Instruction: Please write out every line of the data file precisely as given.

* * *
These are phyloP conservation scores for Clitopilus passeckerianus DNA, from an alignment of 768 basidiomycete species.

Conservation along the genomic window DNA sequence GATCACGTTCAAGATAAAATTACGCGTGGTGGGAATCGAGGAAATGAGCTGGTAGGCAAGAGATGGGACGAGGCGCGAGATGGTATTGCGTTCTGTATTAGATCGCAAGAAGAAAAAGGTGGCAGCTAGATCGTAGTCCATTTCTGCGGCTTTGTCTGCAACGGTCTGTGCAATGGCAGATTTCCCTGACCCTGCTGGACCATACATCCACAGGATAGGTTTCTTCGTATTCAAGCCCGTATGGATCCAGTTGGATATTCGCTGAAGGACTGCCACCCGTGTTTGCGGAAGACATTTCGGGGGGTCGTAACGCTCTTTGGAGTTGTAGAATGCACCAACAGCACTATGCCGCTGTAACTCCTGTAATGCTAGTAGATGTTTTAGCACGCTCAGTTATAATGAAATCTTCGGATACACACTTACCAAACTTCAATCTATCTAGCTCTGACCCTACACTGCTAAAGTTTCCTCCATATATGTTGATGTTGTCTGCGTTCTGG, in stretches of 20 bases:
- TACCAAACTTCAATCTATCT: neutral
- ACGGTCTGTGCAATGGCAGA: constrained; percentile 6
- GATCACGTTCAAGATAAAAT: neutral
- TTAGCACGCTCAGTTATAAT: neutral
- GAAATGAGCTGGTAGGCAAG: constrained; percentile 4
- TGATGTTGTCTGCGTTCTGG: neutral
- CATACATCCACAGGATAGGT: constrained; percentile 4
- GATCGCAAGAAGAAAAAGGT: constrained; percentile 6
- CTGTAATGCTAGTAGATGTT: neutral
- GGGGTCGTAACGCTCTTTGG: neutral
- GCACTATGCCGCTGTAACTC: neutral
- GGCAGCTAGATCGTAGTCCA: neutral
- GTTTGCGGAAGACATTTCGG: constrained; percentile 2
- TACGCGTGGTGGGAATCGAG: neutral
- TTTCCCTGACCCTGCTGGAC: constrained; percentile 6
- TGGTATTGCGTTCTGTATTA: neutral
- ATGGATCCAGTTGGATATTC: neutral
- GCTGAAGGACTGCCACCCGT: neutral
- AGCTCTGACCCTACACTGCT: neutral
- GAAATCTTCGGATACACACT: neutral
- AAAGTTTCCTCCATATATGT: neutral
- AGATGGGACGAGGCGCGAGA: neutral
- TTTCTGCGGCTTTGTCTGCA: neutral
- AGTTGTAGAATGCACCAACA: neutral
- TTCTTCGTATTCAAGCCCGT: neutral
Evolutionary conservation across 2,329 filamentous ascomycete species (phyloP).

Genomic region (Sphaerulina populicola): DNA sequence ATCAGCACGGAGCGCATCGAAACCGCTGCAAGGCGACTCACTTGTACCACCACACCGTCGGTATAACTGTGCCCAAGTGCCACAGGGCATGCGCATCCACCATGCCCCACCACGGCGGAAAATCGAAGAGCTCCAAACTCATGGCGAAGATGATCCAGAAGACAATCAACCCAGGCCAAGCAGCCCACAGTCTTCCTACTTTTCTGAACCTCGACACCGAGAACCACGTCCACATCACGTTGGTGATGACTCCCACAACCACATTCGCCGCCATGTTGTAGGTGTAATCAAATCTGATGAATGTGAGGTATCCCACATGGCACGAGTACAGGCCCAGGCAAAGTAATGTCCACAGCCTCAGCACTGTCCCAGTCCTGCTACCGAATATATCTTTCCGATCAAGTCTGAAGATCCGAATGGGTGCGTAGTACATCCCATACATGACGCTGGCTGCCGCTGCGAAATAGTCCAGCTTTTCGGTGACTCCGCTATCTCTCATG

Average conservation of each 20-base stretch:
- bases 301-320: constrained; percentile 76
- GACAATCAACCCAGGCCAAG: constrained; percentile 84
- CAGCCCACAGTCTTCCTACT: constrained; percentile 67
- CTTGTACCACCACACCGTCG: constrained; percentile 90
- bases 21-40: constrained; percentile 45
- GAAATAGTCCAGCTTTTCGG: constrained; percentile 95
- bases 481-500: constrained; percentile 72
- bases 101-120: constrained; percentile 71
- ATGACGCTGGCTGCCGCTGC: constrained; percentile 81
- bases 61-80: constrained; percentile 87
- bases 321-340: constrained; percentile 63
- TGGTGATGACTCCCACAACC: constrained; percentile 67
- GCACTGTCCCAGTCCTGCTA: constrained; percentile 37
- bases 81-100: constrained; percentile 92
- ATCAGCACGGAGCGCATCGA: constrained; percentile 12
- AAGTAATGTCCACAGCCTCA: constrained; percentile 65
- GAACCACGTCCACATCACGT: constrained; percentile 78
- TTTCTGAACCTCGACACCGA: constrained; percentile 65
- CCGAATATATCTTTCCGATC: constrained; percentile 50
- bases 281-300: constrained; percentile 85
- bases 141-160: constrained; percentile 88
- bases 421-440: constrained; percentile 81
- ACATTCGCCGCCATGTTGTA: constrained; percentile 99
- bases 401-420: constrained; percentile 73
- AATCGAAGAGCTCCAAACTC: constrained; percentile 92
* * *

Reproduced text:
These are phyloP conservation scores for Clitopilus passeckerianus DNA, from an alignment of 768 basidiomycete species.

Conservation along the genomic window DNA sequence GATCACGTTCAAGATAAAATTACGCGTGGTGGGAATCGAGGAAATGAGCTGGTAGGCAAGAGATGGGACGAGGCGCGAGATGGTATTGCGTTCTGTATTAGATCGCAAGAAGAAAAAGGTGGCAGCTAGATCGTAGTCCATTTCTGCGGCTTTGTCTGCAACGGTCTGTGCAATGGCAGATTTCCCTGACCCTGCTGGACCATACATCCACAGGATAGGTTTCTTCGTATTCAAGCCCGTATGGATCCAGTTGGATATTCGCTGAAGGACTGCCACCCGTGTTTGCGGAAGACATTTCGGGGGGTCGTAACGCTCTTTGGAGTTGTAGAATGCACCAACAGCACTATGCCGCTGTAACTCCTGTAATGCTAGTAGATGTTTTAGCACGCTCAGTTATAATGAAATCTTCGGATACACACTTACCAAACTTCAATCTATCTAGCTCTGACCCTACACTGCTAAAGTTTCCTCCATATATGTTGATGTTGTCTGCGTTCTGG, in stretches of 20 bases:
- TACCAAACTTCAATCTATCT: neutral
- ACGGTCTGTGCAATGGCAGA: constrained; percentile 6
- GATCACGTTCAAGATAAAAT: neutral
- TTAGCACGCTCAGTTATAAT: neutral
- GAAATGAGCTGGTAGGCAAG: constrained; percentile 4
- TGATGTTGTCTGCGTTCTGG: neutral
- CATACATCCACAGGATAGGT: constrained; percentile 4
- GATCGCAAGAAGAAAAAGGT: constrained; percentile 6
- CTGTAATGCTAGTAGATGTT: neutral
- GGGGTCGTAACGCTCTTTGG: neutral
- GCACTATGCCGCTGTAACTC: neutral
- GGCAGCTAGATCGTAGTCCA: neutral
- GTTTGCGGAAGACATTTCGG: constrained; percentile 2
- TACGCGTGGTGGGAATCGAG: neutral
- TTTCCCTGACCCTGCTGGAC: constrained; percentile 6
- TGGTATTGCGTTCTGTATTA: neutral
- ATGGATCCAGTTGGATATTC: neutral
- GCTGAAGGACTGCCACCCGT: neutral
- AGCTCTGACCCTACACTGCT: neutral
- GAAATCTTCGGATACACACT: neutral
- AAAGTTTCCTCCATATATGT: neutral
- AGATGGGACGAGGCGCGAGA: neutral
- TTTCTGCGGCTTTGTCTGCA: neutral
- AGTTGTAGAATGCACCAACA: neutral
- TTCTTCGTATTCAAGCCCGT: neutral
Evolutionary conservation across 2,329 filamentous ascomycete species (phyloP).

Genomic region (Sphaerulina populicola): DNA sequence ATCAGCACGGAGCGCATCGAAACCGCTGCAAGGCGACTCACTTGTACCACCACACCGTCGGTATAACTGTGCCCAAGTGCCACAGGGCATGCGCATCCACCATGCCCCACCACGGCGGAAAATCGAAGAGCTCCAAACTCATGGCGAAGATGATCCAGAAGACAATCAACCCAGGCCAAGCAGCCCACAGTCTTCCTACTTTTCTGAACCTCGACACCGAGAACCACGTCCACATCACGTTGGTGATGACTCCCACAACCACATTCGCCGCCATGTTGTAGGTGTAATCAAATCTGATGAATGTGAGGTATCCCACATGGCACGAGTACAGGCCCAGGCAAAGTAATGTCCACAGCCTCAGCACTGTCCCAGTCCTGCTACCGAATATATCTTTCCGATCAAGTCTGAAGATCCGAATGGGTGCGTAGTACATCCCATACATGACGCTGGCTGCCGCTGCGAAATAGTCCAGCTTTTCGGTGACTCCGCTATCTCTCATG

Average conservation of each 20-base stretch:
- bases 301-320: constrained; percentile 76
- GACAATCAACCCAGGCCAAG: constrained; percentile 84
- CAGCCCACAGTCTTCCTACT: constrained; percentile 67
- CTTGTACCACCACACCGTCG: constrained; percentile 90
- bases 21-40: constrained; percentile 45
- GAAATAGTCCAGCTTTTCGG: constrained; percentile 95
- bases 481-500: constrained; percentile 72
- bases 101-120: constrained; percentile 71
- ATGACGCTGGCTGCCGCTGC: constrained; percentile 81
- bases 61-80: constrained; percentile 87
- bases 321-340: constrained; percentile 63
- TGGTGATGACTCCCACAACC: constrained; percentile 67
- GCACTGTCCCAGTCCTGCTA: constrained; percentile 37
- bases 81-100: constrained; percentile 92
- ATCAGCACGGAGCGCATCGA: constrained; percentile 12
- AAGTAATGTCCACAGCCTCA: constrained; percentile 65
- GAACCACGTCCACATCACGT: constrained; percentile 78
- TTTCTGAACCTCGACACCGA: constrained; percentile 65
- CCGAATATATCTTTCCGATC: constrained; percentile 50
- bases 281-300: constrained; percentile 85
- bases 141-160: constrained; percentile 88
- bases 421-440: constrained; percentile 81
- ACATTCGCCGCCATGTTGTA: constrained; percentile 99
- bases 401-420: constrained; percentile 73
- AATCGAAGAGCTCCAAACTC: constrained; percentile 92